hmm, the strip is a good idea, but cant be used, the port is moving longer than its own length, so it would move off the scale. And it folds too, so a big area isn't possible to use. Should then use two sensors, but that might be a mess to work with too.
By "port", I am assuming you are meaning "door" - ie, a "garage door" to let an automobile in/out of the garage.
You don't say what kind of door this is, nor what is moving it. Here in the US, we have two typical kinds of garage doors - one that is basically a slab that moves on special hinges and large springs to tilt it up and over:http://www.remodelguide.com/improve/garage/garage_intro.gif
...and one that is composed of segmented pieces that moves on a curved track, typically with a coiled spring and cable counterweights to carry the extra load:http://garagedoorrepairhelp.com/wp-content/uploads/2009/06/garage_door_parts_diagram.jpghttp://www.easyrollgaragedoors.co.uk/garage_doors_yorkshire_images/garage-doors-sectional-doors2.jpghttp://earlcarterlumber.com/images/affina_interior_432.jpg
...then there are the roll-up doors composed of multiple small segments - but you only see them usually on commercial buildings. There are other options (side swinging, plus some variations on the hinged vs segmented roller), but the majority here are one of the two types above (with the segmented roller version becoming more widely used despite its much higher initial cost - you see them more on new homes and remodels).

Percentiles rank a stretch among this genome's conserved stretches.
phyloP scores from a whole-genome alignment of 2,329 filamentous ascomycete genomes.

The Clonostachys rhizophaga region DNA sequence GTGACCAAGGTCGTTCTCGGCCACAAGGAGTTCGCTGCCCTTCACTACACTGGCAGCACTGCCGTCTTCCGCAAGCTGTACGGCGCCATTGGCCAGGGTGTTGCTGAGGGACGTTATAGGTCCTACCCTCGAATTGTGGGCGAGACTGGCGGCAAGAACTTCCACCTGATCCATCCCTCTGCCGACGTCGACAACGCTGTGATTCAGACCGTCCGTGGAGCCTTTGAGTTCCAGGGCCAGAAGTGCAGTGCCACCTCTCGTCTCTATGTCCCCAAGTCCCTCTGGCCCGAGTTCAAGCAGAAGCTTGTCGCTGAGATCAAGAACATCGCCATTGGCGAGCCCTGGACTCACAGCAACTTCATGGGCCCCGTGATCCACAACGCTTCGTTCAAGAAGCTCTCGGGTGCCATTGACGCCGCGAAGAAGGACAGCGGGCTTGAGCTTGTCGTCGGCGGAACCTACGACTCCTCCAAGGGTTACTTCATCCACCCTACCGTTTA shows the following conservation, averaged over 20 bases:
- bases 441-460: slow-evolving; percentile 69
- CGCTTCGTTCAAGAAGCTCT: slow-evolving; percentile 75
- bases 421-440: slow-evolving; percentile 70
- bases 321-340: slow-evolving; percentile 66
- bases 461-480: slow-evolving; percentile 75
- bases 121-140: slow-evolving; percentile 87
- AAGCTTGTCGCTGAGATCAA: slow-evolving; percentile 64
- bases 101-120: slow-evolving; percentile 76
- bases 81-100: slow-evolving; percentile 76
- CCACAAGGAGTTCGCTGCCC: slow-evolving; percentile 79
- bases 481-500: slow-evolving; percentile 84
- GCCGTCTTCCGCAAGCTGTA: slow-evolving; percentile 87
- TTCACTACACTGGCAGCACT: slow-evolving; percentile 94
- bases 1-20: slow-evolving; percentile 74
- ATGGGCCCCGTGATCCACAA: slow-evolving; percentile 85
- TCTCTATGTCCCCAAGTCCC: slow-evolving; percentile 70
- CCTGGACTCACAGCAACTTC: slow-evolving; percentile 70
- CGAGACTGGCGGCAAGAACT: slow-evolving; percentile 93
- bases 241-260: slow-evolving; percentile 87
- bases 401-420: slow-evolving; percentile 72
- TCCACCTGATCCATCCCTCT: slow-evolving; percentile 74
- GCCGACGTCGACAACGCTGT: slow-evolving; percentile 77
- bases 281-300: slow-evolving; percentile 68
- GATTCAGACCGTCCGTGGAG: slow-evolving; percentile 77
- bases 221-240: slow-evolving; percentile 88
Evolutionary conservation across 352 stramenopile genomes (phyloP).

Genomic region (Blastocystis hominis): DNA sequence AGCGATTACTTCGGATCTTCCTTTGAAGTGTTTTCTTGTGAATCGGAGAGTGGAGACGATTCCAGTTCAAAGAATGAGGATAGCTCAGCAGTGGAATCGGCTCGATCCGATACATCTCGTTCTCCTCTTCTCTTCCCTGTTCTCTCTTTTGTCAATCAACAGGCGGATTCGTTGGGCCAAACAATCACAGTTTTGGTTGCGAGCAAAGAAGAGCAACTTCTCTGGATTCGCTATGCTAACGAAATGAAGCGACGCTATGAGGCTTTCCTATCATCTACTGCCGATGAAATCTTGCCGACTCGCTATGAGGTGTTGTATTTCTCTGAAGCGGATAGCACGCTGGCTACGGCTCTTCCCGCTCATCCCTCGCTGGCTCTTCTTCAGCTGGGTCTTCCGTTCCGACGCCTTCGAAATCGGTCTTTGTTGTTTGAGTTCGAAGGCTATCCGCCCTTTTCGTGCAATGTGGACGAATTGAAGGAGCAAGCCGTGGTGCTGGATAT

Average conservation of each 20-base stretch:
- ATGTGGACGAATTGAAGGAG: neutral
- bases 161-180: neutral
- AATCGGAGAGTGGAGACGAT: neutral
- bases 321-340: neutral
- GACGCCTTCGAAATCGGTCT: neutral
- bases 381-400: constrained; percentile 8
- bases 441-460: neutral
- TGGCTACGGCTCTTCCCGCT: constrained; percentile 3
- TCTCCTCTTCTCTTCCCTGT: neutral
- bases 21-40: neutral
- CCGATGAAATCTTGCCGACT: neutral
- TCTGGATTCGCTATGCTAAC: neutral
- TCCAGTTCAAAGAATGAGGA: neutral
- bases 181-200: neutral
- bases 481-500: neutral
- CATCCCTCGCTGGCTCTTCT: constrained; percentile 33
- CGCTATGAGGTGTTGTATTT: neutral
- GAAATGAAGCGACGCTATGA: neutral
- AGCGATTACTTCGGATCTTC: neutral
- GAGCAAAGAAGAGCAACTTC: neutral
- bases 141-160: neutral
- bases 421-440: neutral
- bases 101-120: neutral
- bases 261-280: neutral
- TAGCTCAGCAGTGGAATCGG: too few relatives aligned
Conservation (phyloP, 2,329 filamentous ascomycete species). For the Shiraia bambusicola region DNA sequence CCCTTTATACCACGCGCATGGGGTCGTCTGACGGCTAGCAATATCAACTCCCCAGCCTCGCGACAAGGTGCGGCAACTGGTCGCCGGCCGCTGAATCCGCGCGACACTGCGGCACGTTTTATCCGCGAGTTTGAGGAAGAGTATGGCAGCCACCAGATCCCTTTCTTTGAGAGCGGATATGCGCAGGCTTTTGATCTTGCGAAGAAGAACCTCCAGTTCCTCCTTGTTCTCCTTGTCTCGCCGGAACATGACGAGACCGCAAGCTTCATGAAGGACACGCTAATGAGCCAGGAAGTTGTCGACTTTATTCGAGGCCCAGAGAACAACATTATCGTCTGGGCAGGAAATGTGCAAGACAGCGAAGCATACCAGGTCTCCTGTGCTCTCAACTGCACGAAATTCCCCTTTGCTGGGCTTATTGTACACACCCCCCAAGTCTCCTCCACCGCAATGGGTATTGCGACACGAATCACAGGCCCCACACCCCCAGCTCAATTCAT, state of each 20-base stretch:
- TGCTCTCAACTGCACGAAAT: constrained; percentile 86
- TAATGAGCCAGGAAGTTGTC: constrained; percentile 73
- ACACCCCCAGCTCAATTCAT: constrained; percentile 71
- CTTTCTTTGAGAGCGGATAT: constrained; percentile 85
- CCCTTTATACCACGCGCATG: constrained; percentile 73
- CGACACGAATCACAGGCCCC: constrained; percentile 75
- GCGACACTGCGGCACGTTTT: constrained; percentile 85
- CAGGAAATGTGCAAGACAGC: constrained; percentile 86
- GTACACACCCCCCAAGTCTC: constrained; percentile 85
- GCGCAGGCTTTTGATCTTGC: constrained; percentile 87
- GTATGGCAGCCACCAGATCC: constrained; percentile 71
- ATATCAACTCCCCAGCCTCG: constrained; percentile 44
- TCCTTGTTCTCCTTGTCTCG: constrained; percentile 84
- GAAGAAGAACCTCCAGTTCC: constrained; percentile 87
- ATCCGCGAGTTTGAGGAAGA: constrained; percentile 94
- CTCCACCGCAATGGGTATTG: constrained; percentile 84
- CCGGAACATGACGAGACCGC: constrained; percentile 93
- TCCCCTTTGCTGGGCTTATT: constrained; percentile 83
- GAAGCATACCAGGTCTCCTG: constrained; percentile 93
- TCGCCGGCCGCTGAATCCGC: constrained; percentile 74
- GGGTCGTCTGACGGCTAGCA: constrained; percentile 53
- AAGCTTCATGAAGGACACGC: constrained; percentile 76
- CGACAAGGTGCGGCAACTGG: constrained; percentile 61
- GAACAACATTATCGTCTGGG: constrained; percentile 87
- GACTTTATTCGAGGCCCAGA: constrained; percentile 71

Either type of door can be moved by an opener that has the long rail and slider (chain, belt, or screw drive); sometimes on the segmented doors, though, the opener goes in place of the coiled spring and cables counterweight system:http://www.1stdooropeners.com/walljackshaft.jpg
Knowing exactly what type of door you are moving, and what kind of system is moving it, may help us to help you come up with a positioning solution.
I should try to see if I could count the rotations of the motor, to see if it would be possible to use a multi turn pot.
A multi-turn pot with a gearing system might be the best (and simplest) way of implementing a positioning system. You could also do something similar with a regular potentiometer (because really, that is all a multi-turn pot is - a regular pot - sometimes linear travel - that is geared down to the knob).
The idea of a gray-scale line could be done, but doing it would be difficult. What might be better (depending on the door style) would be to set up a simple "bar-code" (look into "Gray Code") along the edge of the door (if on a track) that could be read by a few photo-detectors. You could probably position the door within a few centimeters of precision with such a system (not sure what your needs are, but that seems reasonable to me).
If your door is the "tilting slab/hinged" type, you could connect the potentiometer to one of the moving guide bars on the hinging system via a linkage; since the door moves in a fraction of a circle, a standard pot could be easily used.
Another way to measure the position would be to connect a tape measure tape to the end of the door; as it moves up and down, the tape would move in and out (the torsion spring in the measure would retract it). Add a means to sense the movement of the tape (bar code, contact roller/gear mechanism, etc). Something similar could be done also via a retractable clothes line mechanism.